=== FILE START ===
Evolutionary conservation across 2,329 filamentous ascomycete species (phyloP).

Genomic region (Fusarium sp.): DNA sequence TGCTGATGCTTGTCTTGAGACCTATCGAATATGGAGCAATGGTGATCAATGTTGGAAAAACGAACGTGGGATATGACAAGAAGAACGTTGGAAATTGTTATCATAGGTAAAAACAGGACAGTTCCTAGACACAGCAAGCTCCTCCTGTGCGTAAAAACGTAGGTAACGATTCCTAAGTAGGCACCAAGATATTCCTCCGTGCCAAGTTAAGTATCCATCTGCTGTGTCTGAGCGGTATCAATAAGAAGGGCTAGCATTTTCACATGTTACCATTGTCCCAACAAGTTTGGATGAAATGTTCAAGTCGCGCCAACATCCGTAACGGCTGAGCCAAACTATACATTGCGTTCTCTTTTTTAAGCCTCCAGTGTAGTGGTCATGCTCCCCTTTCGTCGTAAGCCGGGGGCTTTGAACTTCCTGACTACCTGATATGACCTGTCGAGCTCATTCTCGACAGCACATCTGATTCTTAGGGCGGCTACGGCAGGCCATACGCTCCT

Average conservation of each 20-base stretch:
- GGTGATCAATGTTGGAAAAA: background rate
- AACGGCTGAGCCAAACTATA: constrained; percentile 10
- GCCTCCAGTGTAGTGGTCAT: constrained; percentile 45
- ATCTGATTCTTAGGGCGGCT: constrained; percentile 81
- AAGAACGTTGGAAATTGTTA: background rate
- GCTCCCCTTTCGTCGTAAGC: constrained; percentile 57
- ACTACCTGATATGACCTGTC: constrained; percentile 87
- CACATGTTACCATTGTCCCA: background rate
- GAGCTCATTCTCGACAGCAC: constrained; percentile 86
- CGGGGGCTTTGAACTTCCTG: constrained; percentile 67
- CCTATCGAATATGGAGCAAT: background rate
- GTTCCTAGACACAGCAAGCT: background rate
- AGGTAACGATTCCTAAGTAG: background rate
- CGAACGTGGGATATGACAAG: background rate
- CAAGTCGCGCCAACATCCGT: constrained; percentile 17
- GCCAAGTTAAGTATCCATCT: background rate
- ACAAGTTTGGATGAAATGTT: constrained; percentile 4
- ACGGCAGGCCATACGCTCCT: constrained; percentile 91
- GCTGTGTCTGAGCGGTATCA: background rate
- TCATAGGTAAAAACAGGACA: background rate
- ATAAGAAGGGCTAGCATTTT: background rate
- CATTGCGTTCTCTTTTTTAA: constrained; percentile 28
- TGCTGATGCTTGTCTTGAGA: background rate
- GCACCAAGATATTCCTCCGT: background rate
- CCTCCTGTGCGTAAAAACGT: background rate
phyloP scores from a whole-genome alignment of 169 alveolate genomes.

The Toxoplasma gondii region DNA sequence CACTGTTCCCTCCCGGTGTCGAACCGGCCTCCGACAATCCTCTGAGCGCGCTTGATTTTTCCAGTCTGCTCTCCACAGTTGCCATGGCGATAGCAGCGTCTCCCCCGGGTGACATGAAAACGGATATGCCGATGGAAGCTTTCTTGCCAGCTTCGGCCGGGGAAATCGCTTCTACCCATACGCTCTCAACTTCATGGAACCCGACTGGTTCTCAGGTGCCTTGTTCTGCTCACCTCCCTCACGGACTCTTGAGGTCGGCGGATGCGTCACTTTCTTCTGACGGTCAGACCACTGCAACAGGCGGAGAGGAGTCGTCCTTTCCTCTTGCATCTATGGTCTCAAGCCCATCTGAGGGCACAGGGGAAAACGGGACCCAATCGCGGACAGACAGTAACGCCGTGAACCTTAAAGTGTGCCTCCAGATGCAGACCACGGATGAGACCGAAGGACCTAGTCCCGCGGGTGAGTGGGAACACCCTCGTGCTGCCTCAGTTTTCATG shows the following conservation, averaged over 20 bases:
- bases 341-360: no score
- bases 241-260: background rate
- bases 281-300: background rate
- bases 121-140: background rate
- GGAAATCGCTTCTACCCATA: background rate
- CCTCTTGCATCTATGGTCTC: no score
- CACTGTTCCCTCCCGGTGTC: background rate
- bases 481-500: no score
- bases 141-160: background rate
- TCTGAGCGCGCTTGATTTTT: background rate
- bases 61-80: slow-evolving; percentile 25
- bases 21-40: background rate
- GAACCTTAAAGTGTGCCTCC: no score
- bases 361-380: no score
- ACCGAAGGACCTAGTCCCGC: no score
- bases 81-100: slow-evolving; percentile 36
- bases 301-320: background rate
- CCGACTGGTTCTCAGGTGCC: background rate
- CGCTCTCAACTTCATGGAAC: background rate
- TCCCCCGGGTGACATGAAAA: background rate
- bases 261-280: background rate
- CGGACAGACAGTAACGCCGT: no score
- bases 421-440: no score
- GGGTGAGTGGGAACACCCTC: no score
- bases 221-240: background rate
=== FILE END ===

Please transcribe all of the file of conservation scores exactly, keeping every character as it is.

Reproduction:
Evolutionary conservation across 2,329 filamentous ascomycete species (phyloP).

Genomic region (Fusarium sp.): DNA sequence TGCTGATGCTTGTCTTGAGACCTATCGAATATGGAGCAATGGTGATCAATGTTGGAAAAACGAACGTGGGATATGACAAGAAGAACGTTGGAAATTGTTATCATAGGTAAAAACAGGACAGTTCCTAGACACAGCAAGCTCCTCCTGTGCGTAAAAACGTAGGTAACGATTCCTAAGTAGGCACCAAGATATTCCTCCGTGCCAAGTTAAGTATCCATCTGCTGTGTCTGAGCGGTATCAATAAGAAGGGCTAGCATTTTCACATGTTACCATTGTCCCAACAAGTTTGGATGAAATGTTCAAGTCGCGCCAACATCCGTAACGGCTGAGCCAAACTATACATTGCGTTCTCTTTTTTAAGCCTCCAGTGTAGTGGTCATGCTCCCCTTTCGTCGTAAGCCGGGGGCTTTGAACTTCCTGACTACCTGATATGACCTGTCGAGCTCATTCTCGACAGCACATCTGATTCTTAGGGCGGCTACGGCAGGCCATACGCTCCT

Average conservation of each 20-base stretch:
- GGTGATCAATGTTGGAAAAA: background rate
- AACGGCTGAGCCAAACTATA: constrained; percentile 10
- GCCTCCAGTGTAGTGGTCAT: constrained; percentile 45
- ATCTGATTCTTAGGGCGGCT: constrained; percentile 81
- AAGAACGTTGGAAATTGTTA: background rate
- GCTCCCCTTTCGTCGTAAGC: constrained; percentile 57
- ACTACCTGATATGACCTGTC: constrained; percentile 87
- CACATGTTACCATTGTCCCA: background rate
- GAGCTCATTCTCGACAGCAC: constrained; percentile 86
- CGGGGGCTTTGAACTTCCTG: constrained; percentile 67
- CCTATCGAATATGGAGCAAT: background rate
- GTTCCTAGACACAGCAAGCT: background rate
- AGGTAACGATTCCTAAGTAG: background rate
- CGAACGTGGGATATGACAAG: background rate
- CAAGTCGCGCCAACATCCGT: constrained; percentile 17
- GCCAAGTTAAGTATCCATCT: background rate
- ACAAGTTTGGATGAAATGTT: constrained; percentile 4
- ACGGCAGGCCATACGCTCCT: constrained; percentile 91
- GCTGTGTCTGAGCGGTATCA: background rate
- TCATAGGTAAAAACAGGACA: background rate
- ATAAGAAGGGCTAGCATTTT: background rate
- CATTGCGTTCTCTTTTTTAA: constrained; percentile 28
- TGCTGATGCTTGTCTTGAGA: background rate
- GCACCAAGATATTCCTCCGT: background rate
- CCTCCTGTGCGTAAAAACGT: background rate
phyloP scores from a whole-genome alignment of 169 alveolate genomes.

The Toxoplasma gondii region DNA sequence CACTGTTCCCTCCCGGTGTCGAACCGGCCTCCGACAATCCTCTGAGCGCGCTTGATTTTTCCAGTCTGCTCTCCACAGTTGCCATGGCGATAGCAGCGTCTCCCCCGGGTGACATGAAAACGGATATGCCGATGGAAGCTTTCTTGCCAGCTTCGGCCGGGGAAATCGCTTCTACCCATACGCTCTCAACTTCATGGAACCCGACTGGTTCTCAGGTGCCTTGTTCTGCTCACCTCCCTCACGGACTCTTGAGGTCGGCGGATGCGTCACTTTCTTCTGACGGTCAGACCACTGCAACAGGCGGAGAGGAGTCGTCCTTTCCTCTTGCATCTATGGTCTCAAGCCCATCTGAGGGCACAGGGGAAAACGGGACCCAATCGCGGACAGACAGTAACGCCGTGAACCTTAAAGTGTGCCTCCAGATGCAGACCACGGATGAGACCGAAGGACCTAGTCCCGCGGGTGAGTGGGAACACCCTCGTGCTGCCTCAGTTTTCATG shows the following conservation, averaged over 20 bases:
- bases 341-360: no score
- bases 241-260: background rate
- bases 281-300: background rate
- bases 121-140: background rate
- GGAAATCGCTTCTACCCATA: background rate
- CCTCTTGCATCTATGGTCTC: no score
- CACTGTTCCCTCCCGGTGTC: background rate
- bases 481-500: no score
- bases 141-160: background rate
- TCTGAGCGCGCTTGATTTTT: background rate
- bases 61-80: slow-evolving; percentile 25
- bases 21-40: background rate
- GAACCTTAAAGTGTGCCTCC: no score
- bases 361-380: no score
- ACCGAAGGACCTAGTCCCGC: no score
- bases 81-100: slow-evolving; percentile 36
- bases 301-320: background rate
- CCGACTGGTTCTCAGGTGCC: background rate
- CGCTCTCAACTTCATGGAAC: background rate
- TCCCCCGGGTGACATGAAAA: background rate
- bases 261-280: background rate
- CGGACAGACAGTAACGCCGT: no score
- bases 421-440: no score
- GGGTGAGTGGGAACACCCTC: no score
- bases 221-240: background rate